Battle of the Sabis

Seems like a thousand years (or a bit over 30 generations) since I had occasion to actually write about Gaul. But I came across a  marvellous website devoted to the  Battle of the Sabis by a group called Livius.

The Battle of the Sabis, of course, is the 57 BC fight between Julius Caesar’s legions and the Nervian Confederacy of Northern Gaul (Belgium, they called it–but it was a much broader swath of land that what we call Belgium today.)

It’s a key fight that Emyn sees in bits–thanks to her ghosts–toward the end of Death Speaker.

The pictures on Livius’ site–including my favorite here, which belongs to Livius & is © Marco Prins and Jona Lendering–are of the Selle River. I hope those folks don’t mind that I use them–if so, contact me and I’ll take them down.

These pictures may or may not show the location of the battle. As I understand it, other locations (like the Escault River) have their adherents  and no archaeological discoveries have settled the matter. No battlefield remnants have been found.

Still, these pictures are great, very well researched, and fit all that is known about the Sabis River site. Except . . .

. . . well, the picture right above is, according to the site, a hill called Le Quesnoy, and the spot where Caesar’s 10th Legion had parked. A hill? Seriously? The “slope” to the right leads down to the river.

Here is what Caesar says, according to my copy of The Conquest of Gaul:

“2:18 At the place that the Romans had chosen for their camp a hill sloped down evenly from its summit to the Sambre. Opposite it, on the other side of the river, rose another hill with a similar gradient, on the lower slope of which were three hundred yards of open ground. . .”

Sambre was the Roman’s name for the river.

The Livius site says this last picture looks from the Nervian side of the river, looking toward where the 12th and 7th legions of Rome assembled. Here, yes, I do see a hill. However, most of the landscape in the pictures (and there are over a dozen) show land I consider pretty flat.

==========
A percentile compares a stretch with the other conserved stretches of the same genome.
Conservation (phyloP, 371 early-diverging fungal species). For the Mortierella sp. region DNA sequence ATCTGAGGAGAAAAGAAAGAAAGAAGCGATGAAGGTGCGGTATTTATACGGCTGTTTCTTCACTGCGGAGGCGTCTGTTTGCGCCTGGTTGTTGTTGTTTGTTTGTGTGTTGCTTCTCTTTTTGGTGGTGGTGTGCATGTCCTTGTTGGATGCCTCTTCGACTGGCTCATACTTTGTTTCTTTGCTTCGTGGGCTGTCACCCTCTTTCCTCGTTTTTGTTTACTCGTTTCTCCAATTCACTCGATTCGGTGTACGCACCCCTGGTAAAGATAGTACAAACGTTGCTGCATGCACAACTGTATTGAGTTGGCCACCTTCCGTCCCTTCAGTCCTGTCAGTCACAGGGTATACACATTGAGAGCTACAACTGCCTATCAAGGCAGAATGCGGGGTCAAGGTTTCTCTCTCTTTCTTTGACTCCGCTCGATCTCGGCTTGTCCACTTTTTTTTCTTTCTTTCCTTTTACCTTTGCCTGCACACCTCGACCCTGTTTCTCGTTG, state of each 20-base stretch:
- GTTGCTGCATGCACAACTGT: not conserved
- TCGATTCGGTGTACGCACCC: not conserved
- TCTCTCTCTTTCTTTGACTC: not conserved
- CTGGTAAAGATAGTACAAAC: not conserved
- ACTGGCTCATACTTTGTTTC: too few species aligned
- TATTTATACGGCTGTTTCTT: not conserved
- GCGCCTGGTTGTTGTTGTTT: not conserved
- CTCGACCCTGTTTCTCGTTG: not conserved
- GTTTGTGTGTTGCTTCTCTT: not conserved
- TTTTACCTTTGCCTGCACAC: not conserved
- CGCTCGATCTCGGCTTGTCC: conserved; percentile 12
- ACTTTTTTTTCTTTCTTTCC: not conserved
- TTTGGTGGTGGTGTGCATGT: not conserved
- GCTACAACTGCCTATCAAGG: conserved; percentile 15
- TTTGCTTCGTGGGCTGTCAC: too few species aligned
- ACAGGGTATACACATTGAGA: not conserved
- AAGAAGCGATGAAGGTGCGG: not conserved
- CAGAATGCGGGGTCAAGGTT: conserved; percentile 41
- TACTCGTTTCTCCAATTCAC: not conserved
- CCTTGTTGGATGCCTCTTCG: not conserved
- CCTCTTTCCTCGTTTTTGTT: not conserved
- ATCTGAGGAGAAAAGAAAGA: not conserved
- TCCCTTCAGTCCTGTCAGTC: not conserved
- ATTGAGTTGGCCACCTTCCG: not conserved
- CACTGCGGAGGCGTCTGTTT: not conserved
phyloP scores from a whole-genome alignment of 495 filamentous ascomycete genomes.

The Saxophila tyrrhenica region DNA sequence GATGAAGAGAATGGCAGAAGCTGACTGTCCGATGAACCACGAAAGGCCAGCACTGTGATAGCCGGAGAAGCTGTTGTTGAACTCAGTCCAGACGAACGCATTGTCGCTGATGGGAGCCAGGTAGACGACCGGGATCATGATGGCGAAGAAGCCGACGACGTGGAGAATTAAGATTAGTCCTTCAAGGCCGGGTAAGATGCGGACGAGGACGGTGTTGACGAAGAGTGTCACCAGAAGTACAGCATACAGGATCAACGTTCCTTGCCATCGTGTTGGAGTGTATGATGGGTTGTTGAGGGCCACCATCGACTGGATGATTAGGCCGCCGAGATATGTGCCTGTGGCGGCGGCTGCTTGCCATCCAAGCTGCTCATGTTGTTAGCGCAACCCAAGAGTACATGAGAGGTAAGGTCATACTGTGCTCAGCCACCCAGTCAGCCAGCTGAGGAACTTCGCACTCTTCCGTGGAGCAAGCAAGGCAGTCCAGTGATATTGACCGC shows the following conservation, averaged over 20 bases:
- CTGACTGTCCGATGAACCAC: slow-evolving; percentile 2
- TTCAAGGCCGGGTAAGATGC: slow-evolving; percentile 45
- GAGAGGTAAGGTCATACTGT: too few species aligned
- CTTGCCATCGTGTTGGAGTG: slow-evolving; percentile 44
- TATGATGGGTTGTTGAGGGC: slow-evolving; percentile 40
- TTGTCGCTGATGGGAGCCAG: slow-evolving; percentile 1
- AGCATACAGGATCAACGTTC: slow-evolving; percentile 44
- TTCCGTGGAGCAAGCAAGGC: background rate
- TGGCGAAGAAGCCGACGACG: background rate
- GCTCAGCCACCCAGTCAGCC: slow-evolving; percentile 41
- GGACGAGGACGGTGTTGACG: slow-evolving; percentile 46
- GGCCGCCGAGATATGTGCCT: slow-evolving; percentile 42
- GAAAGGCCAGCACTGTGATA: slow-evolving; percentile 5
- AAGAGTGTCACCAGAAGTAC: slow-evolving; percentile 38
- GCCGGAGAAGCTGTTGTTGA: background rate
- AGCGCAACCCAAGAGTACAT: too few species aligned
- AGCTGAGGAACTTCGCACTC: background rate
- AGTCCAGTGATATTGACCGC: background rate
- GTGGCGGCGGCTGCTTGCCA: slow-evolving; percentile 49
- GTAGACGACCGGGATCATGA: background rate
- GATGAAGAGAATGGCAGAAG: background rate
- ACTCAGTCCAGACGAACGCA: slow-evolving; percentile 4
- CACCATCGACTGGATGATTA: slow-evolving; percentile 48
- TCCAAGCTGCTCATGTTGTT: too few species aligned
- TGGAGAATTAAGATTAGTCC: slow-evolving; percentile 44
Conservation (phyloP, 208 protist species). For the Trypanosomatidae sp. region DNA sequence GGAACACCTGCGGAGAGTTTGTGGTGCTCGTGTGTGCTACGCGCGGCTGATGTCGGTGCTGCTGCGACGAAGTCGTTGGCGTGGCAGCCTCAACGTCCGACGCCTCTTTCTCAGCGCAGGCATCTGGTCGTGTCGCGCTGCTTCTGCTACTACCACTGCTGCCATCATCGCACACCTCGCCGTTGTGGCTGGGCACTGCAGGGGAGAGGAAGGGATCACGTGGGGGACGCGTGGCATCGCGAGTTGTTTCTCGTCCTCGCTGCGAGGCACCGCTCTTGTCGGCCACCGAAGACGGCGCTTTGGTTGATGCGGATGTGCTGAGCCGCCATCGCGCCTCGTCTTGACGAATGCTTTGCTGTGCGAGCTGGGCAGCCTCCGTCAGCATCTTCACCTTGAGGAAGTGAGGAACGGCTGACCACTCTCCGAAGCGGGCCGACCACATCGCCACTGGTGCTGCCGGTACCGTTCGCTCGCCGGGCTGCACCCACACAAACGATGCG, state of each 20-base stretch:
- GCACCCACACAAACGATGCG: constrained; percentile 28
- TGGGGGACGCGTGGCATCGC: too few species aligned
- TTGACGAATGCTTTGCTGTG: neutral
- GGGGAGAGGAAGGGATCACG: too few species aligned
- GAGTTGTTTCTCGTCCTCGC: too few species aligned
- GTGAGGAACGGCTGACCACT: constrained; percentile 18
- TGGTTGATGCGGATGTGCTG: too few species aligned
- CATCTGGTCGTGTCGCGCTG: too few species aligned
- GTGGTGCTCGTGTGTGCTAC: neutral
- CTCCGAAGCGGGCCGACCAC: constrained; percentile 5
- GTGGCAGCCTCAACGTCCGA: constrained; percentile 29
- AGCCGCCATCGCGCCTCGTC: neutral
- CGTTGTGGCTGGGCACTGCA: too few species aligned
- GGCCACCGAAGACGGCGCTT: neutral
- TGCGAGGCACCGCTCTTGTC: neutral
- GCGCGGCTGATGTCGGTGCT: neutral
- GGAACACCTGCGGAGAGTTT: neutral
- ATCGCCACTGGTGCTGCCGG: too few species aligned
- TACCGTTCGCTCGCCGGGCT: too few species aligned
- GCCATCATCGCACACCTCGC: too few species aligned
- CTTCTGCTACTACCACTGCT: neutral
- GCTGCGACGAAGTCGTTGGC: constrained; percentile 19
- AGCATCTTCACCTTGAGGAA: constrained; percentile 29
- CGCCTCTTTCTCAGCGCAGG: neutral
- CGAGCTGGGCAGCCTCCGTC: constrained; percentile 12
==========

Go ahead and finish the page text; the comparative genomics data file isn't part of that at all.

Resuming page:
In fact, I will throw in the small version of a last picture, showing the Nervian campsite. Remember, this is supposed to be a similar hill, with 300 yards of open ground on its lower slope.

Of course, in 2000 years, places change a lot, and I do not have a military eye for high ground at all. But it’s fair to say that the jury’s still out. Wonder if excavations–or even metal detector sweeps–have gone on at these sites?

Advertisements
This entry was posted in Ancient Gaul and tagged , , , , , , , , , , , , , , , , , , . Bookmark the permalink.

6 Responses to Battle of the Sabis

  1. L. Kuhn says:

    This is exactly what I’ve been wondering myself, ever since I came to realize my obsession with Caesar’s writings on this ten year period. The original location theory put forward by Napolean doesn’t really match, mostly due to the width and depth of the Sambre winding through it, as well as how the hills are shaped. But in all the articles on the 57 B.C. battle I’ve read, each has similar text at the end, usually stating that an alternate location near Saulzoir was suggested as the site of the battle with conclusive evidence. WHAT WAS THIS EVIDENCE??? I can’t find it or any other reference to it ANYWHERE on the web! Is this ‘evidence,’ in all actuality, merely the argument that the Saulzoir location fits Caesar’s description better???

    I don’t know French, but if someone could show me an English-text version of Pierre Turquin’s, “La Bataille de la Selle” article, I can’t find this on the internet, either. The only line of text from this article I can find is, quote, “…has proved beyond reasonable doubt that the battle was fought at the Selle, west of modern Saulzoir.” How did he prove it?

    One last thing before I stop. One should remember that ancient battles such as these cannot be fought without leaving behind certain peices of trace evidence, in this case pilum points, arrowheads, sling bullets, and possibly more–ancient Roman and Celtic and Belgian coins most certainly would have been dropped and lost both before and after the battle on all sides, could finding coins in respective locations at the Saulzoir site be evidence enough?

  2. L. Kuhn says:

    You’re welcome! Hey, are you the author of that book, Death Speaker???

    • vickeykalambakal says:

      Absolutely! That’s me–Vickey Kall. & the Battle of the Sabis is featured in the book, based mostly on Caesar’s descriptions, as well as earlier battles.�

  3. L. Kuhn says:

    So what made you pick THIS particular one, out of all of Caesar’s documented pitched battles?

  4. Vickey Kall says:

    The book Death Speaker takes place up through the first three years of Caesar’s campaign into Gaul–it ends after the sea battle with the Veneti forces.
    It’s a historical romance, so the battles are not main focus–but they certainly are important, and the historical facts are respected. The story is told from the point of view of the Gauls, not the Romans.

Leave a Reply

Fill in your details below or click an icon to log in:

WordPress.com Logo

You are commenting using your WordPress.com account. Log Out / Change )

Twitter picture

You are commenting using your Twitter account. Log Out / Change )

Facebook photo

You are commenting using your Facebook account. Log Out / Change )

Google+ photo

You are commenting using your Google+ account. Log Out / Change )

Connecting to %s